"Immediately after the quake in Japan, Katsutaro Hamada, 79, fled to safety with his wife. But then he went back home to retrieve a photo album of his granddaughter, 14-year-old Saori, and grandson, 10-year-old Hikaru."
"Just then the tsunami came and swept away his home. Rescuers found Hamada's body, crushed by the first floor bathroom walls. He was holding the album to his chest."
The power behind our holding on to things that don't serve us is mighty. It can be hard to break this grip even though it causes us pain and suffering. I've gone into many clients homes where they tell me they have been living under the dire influence of their clutter for years, but haven't been able to do anything about it.
I tell people, it's not their fault. It's not that they could have done something and didn't. Being in the presence of things that are not serving us now, is debilitating. It weakens us. There's a stagnation from clutter that makes it hard to think and take action. We are under the influence of this stuff.
It helps to shed a strong light on the effects of clutter. We are living amidst toxins that weaken us. Because of the side-effects, we end up defending the things that are causing us pain. When we really see this, we start to lose sympathy for these things.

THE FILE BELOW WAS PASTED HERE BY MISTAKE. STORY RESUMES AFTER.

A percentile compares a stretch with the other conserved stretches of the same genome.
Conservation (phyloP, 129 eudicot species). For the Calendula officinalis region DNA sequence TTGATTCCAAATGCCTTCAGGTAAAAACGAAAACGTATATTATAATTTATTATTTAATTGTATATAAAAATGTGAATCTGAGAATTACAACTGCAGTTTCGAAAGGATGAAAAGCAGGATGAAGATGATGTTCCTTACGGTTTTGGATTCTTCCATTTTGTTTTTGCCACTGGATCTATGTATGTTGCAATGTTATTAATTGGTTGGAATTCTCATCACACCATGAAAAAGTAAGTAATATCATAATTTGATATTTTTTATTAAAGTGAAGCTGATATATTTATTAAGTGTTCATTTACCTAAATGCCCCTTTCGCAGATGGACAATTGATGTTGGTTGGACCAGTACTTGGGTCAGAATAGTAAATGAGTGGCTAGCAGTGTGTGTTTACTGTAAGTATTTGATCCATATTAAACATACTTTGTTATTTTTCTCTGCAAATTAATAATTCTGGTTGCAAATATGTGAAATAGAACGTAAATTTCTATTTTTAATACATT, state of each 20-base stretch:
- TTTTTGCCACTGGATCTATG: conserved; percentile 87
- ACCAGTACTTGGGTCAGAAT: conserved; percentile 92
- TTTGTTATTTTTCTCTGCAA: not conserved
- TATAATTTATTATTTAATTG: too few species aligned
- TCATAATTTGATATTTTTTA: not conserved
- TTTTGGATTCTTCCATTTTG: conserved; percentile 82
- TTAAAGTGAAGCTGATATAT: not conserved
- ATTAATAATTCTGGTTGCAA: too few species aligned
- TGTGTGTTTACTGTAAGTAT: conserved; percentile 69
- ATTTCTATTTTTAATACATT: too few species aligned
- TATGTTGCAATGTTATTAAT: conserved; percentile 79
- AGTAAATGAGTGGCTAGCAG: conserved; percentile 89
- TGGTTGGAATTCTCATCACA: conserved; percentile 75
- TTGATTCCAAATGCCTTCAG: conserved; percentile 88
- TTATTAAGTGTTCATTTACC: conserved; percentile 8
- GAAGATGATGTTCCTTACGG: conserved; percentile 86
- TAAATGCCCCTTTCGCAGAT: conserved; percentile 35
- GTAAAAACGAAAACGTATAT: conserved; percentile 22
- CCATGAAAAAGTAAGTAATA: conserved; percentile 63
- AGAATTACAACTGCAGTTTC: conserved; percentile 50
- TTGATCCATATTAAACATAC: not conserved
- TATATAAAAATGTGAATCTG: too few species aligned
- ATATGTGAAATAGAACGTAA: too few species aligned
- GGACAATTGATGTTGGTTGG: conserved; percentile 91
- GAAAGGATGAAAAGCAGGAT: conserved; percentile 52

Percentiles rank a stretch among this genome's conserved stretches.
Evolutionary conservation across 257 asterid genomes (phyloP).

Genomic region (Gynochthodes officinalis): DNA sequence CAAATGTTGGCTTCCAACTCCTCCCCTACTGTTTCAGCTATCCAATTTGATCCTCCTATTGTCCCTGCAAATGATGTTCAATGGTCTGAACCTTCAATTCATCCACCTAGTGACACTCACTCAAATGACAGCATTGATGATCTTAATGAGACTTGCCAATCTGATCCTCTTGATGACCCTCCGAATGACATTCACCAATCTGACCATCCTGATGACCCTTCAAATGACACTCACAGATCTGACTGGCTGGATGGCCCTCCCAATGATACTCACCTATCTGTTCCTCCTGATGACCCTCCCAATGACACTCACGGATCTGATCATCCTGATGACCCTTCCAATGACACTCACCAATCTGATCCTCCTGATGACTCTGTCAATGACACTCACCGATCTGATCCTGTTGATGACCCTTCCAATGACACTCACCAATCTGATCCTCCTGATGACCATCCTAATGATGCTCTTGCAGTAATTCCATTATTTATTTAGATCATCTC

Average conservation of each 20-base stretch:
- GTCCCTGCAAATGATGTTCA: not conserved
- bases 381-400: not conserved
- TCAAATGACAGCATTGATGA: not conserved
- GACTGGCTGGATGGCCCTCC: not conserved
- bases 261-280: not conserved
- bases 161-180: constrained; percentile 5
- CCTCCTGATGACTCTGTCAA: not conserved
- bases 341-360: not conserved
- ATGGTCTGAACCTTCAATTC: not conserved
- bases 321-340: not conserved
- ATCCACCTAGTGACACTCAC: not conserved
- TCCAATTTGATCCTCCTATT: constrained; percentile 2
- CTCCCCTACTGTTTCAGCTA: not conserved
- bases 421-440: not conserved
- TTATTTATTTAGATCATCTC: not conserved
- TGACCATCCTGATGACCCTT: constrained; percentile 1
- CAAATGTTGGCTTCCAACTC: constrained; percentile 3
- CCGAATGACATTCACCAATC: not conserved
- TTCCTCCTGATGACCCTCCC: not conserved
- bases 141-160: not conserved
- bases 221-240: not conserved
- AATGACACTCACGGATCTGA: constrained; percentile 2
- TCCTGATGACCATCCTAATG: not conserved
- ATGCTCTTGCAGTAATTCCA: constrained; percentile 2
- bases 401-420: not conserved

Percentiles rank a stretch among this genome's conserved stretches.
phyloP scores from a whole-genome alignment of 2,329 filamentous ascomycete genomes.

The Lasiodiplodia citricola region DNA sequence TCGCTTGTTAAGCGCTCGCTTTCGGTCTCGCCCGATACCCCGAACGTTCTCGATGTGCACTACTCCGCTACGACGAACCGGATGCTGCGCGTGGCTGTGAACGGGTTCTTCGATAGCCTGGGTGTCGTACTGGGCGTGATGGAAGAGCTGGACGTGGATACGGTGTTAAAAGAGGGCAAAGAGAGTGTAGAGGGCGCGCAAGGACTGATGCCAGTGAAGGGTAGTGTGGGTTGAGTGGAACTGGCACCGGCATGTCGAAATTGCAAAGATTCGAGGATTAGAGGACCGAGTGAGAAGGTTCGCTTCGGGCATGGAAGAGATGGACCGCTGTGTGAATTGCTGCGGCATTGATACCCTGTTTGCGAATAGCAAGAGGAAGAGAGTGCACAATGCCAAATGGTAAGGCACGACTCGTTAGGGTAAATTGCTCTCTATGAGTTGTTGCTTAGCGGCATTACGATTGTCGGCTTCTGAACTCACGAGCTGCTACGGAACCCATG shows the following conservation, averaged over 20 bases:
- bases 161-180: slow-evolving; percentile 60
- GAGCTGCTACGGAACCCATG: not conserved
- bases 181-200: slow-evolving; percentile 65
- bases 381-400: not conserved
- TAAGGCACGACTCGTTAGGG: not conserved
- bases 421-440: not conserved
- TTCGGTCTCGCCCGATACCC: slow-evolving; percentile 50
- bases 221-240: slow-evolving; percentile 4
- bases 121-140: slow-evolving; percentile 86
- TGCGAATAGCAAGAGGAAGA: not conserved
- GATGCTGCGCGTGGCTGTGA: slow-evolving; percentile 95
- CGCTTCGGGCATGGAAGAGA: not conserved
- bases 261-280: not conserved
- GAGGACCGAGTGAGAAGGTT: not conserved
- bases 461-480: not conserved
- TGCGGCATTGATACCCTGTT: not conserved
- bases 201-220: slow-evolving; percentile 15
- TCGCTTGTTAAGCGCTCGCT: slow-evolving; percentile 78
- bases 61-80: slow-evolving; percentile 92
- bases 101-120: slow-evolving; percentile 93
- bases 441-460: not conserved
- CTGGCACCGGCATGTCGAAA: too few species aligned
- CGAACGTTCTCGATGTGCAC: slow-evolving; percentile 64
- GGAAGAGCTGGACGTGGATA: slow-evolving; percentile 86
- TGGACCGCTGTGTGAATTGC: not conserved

I believe our compassion for ourselves is greater than anything else. No matter how much stuff we are buried under, we can start to rely on the tonic of our basic self-love. It's what gives us courage to rise up amidst overwhelming chaos. Rising up can mean we decide to let go of a small stack of magazines we don't read. Or we take a look at our clothes and let go of what we no longer love to wear. We rise up by going through a kitchen drawer and tossing anything we don't use. We take back our life by clutter busting the trunk of our car, or eliminating papers we don't need from our files, or deleting old emails.
No action is too small. Every action restores us.